Even though the chemotherapeutic agents used in ovarian cancer were originally used purely for their direct cytotoxic properties, their effect also seems to be based, at least in part, on immunomodulatory properties [3]. Thus, the changes in the immune milieu occurring under chemotherapy offer additional opportunities for the correct timing of an immune checkpoint blockade.

Taxanes, for example, suppress regulatory T cells and MDSCs, enhance DC-mediated antigen presentation by upregulating MHC I, and activate NK and T cells as well as DCs through IL-12 and TNF-α secreted by macrophages [106], [107], [108]. Platinum salts can generate neoantigens through DNA damage and trigger an IFN type 1 response through activation of the STING signalling pathway, which is also associated with enhanced T cell infiltration, but on the other hand with the induction of PD-L1 [109]. The suppression of regulatory T cells by low-dose cyclophosphamide has already been discussed (see above).

These preclinical findings have been confirmed in patients. The most reliable data in ovarian cancer come from studies of sequential tumour samples under neoadjuvant chemotherapy [110]. Neoadjuvant chemotherapy increases the number of CD4- and CD8-positive tumour-infiltrating T cells [111], [112], [113], [114], [115], as well as B cells [111] and dendritic cells [114]. FOXP3-positive regulatory T cells, on the other hand, are downregulated [114], which was a positive prognostic factor in two of the trials [112], [113]. In addition, chemotherapy in ovarian cancer results in the induction of PD-1/PD-L1 in both tumour and immune cells [111], [113], [116]. This upregulation of checkpoint systems may also be the reason why TILs lose their prognostic value after neoadjuvant chemotherapy [110].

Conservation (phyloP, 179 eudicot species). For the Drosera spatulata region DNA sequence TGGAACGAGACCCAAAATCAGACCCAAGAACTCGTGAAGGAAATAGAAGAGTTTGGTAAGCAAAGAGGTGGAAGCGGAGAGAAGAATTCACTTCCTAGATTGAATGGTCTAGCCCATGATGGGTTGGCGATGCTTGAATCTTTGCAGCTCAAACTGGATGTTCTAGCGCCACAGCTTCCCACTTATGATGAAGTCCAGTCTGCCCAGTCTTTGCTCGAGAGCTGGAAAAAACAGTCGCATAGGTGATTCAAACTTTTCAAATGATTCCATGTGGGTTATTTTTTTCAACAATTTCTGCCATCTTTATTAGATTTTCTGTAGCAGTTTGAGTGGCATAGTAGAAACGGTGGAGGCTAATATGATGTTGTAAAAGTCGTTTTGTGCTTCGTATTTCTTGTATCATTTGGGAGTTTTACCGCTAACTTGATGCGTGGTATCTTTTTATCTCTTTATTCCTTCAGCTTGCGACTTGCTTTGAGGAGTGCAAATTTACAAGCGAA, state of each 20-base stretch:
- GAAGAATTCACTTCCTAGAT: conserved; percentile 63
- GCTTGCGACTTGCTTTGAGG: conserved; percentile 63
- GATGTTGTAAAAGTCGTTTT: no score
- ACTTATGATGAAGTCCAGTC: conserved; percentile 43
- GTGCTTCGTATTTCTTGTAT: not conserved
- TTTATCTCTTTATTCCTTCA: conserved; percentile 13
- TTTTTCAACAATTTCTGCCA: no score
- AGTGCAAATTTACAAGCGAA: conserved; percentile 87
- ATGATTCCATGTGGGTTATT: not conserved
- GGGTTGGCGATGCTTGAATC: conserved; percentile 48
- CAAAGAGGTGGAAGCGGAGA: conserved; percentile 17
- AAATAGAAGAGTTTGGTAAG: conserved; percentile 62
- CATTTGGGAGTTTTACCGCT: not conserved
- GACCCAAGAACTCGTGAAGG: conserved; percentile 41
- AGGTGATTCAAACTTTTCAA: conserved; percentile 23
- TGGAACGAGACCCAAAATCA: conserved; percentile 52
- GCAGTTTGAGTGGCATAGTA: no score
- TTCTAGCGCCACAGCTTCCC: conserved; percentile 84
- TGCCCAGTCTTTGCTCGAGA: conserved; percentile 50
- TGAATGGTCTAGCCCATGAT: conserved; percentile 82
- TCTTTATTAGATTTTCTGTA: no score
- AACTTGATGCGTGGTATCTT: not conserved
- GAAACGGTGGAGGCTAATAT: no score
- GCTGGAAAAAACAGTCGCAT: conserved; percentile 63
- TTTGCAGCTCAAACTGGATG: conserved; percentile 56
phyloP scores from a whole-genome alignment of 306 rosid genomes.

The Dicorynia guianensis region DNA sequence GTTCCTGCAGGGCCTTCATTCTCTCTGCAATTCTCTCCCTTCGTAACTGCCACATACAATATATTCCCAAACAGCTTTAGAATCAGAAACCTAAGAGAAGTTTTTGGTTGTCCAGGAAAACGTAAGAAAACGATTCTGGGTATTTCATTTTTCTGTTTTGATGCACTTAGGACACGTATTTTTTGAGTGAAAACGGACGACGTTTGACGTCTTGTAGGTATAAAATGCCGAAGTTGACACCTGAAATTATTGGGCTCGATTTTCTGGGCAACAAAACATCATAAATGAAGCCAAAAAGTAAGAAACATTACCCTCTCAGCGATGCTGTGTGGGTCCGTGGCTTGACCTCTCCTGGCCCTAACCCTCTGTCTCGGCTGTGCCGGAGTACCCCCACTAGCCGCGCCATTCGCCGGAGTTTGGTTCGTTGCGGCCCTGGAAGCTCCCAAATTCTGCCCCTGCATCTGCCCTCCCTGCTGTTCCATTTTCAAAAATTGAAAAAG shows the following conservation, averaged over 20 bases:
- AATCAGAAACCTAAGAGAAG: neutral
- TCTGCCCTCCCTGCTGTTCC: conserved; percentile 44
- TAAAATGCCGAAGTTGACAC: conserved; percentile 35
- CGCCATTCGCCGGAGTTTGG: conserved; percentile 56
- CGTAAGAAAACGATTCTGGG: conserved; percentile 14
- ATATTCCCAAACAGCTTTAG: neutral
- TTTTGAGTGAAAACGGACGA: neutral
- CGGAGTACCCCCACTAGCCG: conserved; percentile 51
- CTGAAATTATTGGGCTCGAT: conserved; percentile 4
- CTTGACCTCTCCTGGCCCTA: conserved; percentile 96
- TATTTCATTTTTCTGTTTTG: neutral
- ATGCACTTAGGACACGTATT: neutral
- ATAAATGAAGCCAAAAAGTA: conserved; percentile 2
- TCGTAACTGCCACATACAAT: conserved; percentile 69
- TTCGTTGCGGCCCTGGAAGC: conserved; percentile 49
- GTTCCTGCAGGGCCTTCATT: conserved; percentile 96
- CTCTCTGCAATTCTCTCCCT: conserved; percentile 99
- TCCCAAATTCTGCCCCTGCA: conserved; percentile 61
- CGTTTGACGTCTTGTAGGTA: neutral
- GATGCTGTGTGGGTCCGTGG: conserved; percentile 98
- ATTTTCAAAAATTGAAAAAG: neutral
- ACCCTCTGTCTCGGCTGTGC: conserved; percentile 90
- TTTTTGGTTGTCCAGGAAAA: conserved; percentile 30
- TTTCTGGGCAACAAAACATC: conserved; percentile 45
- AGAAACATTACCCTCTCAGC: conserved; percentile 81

The effect of surgery

The influence of surgery on the immune milieu in ovarian cancer is less well studied than that of chemotherapy. However, it has been shown that primary debulking leads to a reduction in regulatory T cells, a reduction in IL-10 and an improved function of CD8-positive T cells [117]. In addition, there is evidence that the prognostic benefit of chemokines or TIL subsets is particularly strong in patients without residual tumour after surgery [38], [118]. Further studies are certainly necessary, especially with regard to lymphadenectomy and its effect on immunotherapies, since preclinical work, also in ovarian cancer, localise the functionally significant PD-1/PD-L1 interaction not in the tumour itself but rather in the lymph nodes [95].